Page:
Book art, the wonderful world of books made by artists doesn’t get the attention it deserves. These one-of-a-kind creations are as wide-ranging and creative as the imagination of the artists that make them. Locally, we have a whole room devoted to them at the new Bainbridge Museum of Art and the treasure that is the book art collection at UW Special Collections at the UW Library. Now we get another chance to enter the magical world of this art in a new group show put together at Whatcom Museum’s Lightcatcher Building. “Unhinged: Book Art On The Cutting Edge” showcases over 70 works by 63 artists from the U.S., Australia, Canada and Great Britain. Includes work by Julie Chen and Long Bin-Chen. Curated by Barbara Matilsky. Through Jan. 3, 2016. 250 Flora St. in Bellingham, WA. 250 Flora St. (360) 778-8930 or email [email protected].
“Genius/21 Century/Seattle” is a large-scale celebration of exceptional multidisciplinary and collaborative artistic practice in Seattle in the twenty-first century. Featured are over sixty visual artists, filmmakers, writers, theater artists, composers, musicians, choreographers, dancers, and arts organization. Artists participating in “Genius” were selected by leading arts writers and the Seattle artistic community to be recipients of “The Stranger Genius Award”. Eyvind Kang, Lead Pencil Studio, Susie J. Lee and D.K. Pan are among the list of distinguished artists included in this exhibition. The exhibition and its more than thirty-five events going on until Jan. 10, 2016. On Sat., Nov. 21 at 11am, Susie J. Lee will talk about her Yesler Community Center/Frye Art Museum Project. Frye Art Museum. 704 Terry Ave. (206) 622-9250. Admission and parking are always free. Closed Mondays.
Cornish instructor/sculptor Robert Rhee who ran an artist Airbnb earlier has a solo show of his own work made from gourds in cages. The work is stark, spare and ultimately moving if his earlier work in “Out of Sight” is anything to go by. This solo show is entitled “Winter Wheat” and is on view Nov. 5 – 28. Glassbox Gallery at 831 Seattle Blvd. S. Go to glassboxgallery.com for details.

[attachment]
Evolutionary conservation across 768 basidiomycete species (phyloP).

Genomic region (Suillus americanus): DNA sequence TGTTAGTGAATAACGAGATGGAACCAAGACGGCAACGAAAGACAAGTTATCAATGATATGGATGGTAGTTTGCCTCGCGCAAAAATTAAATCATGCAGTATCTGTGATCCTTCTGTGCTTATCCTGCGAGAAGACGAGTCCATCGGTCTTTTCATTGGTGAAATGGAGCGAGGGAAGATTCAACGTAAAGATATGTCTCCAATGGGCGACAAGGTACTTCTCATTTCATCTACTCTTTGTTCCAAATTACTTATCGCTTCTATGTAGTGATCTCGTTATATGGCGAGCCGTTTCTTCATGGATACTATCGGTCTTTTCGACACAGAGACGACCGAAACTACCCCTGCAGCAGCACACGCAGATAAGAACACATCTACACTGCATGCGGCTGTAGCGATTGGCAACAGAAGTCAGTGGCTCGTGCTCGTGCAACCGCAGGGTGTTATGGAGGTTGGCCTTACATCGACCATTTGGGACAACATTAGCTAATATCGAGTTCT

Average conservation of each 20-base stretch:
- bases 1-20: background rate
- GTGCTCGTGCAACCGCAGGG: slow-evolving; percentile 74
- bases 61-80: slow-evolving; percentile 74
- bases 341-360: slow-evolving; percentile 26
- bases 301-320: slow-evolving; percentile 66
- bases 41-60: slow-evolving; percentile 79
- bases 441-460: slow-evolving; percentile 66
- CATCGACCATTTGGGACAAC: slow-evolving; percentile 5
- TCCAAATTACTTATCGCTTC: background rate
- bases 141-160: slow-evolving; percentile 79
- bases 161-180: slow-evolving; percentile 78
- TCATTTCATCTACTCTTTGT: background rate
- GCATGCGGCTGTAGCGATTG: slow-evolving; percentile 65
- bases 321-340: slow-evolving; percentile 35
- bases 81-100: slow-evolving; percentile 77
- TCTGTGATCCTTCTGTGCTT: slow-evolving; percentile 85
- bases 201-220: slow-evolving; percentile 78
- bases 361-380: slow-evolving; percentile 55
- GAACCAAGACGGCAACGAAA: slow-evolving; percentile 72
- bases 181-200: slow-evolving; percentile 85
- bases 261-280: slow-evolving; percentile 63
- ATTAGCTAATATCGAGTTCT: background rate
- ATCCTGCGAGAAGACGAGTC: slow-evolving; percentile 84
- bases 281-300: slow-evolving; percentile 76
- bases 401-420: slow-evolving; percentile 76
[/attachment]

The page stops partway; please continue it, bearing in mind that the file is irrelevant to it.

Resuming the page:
Alano Edzerza from Tahiti showcases his woodcarving, jewelry and prints in “Moving Forward” on view Nov. 5 – 28 at Stonington Gallery in Pioneer Square in Seattle. 125 South Jackson St. (206) 405-4040 or go to www.stoningtongallery.com.
Sculptor June Sekiguchi participates in COCA 24 Hour Art Making Marathon set for Nov. 11 – 12 . From 9am Nov. 11 through the night to 9pm Nov. 12, watch a group of Northwest artists of various genres create new work on the spot. There will be a silent auctioning off of the work created on Nov. 13 at 5:30pm. All proceeds benefit the non-profit arts organization. The Summit Building at 420 E. Pike. Email [email protected] or call (206) 728-1980.
“Here’s What I Got” is a grab-bag of work by gallery artists including Stephanie Pui-Mun Law. Krab Jab Studio at 5268 Airport Way S. # 150. Nov. 14 – Dec. 5. For details, go to krabjabstudio.com.
“Rebels Of The Floating World” is the title of a forthcoming show featuring work by two acclaimed contemporary urban artists who explore our complex transitions between tradition and history. New work by Jonathan Wakuda Fischer who has turned the Japanese woodblock tradition on its head and made it contemporary and Louie Gong who will be showing a new series of paintings combining Native American and Chinese motifs. Remains on view through Nov. 28.Also on Sat., Nov. 14 there will be be a screening of a documentary film entitled “UNRESERVED: The Work of Louie Gong” by Long House Media and more from 3 – 4pm. On Sat., Nov. 28 from noon to 5pm, there will be a closing party for the show and a Holiday Pop-up Store opening (remains on view through Dec. 31) of small works and artful gifts by gallery artists. Artxchange Gallery. 512 First Ave. S. (206) 839-0377.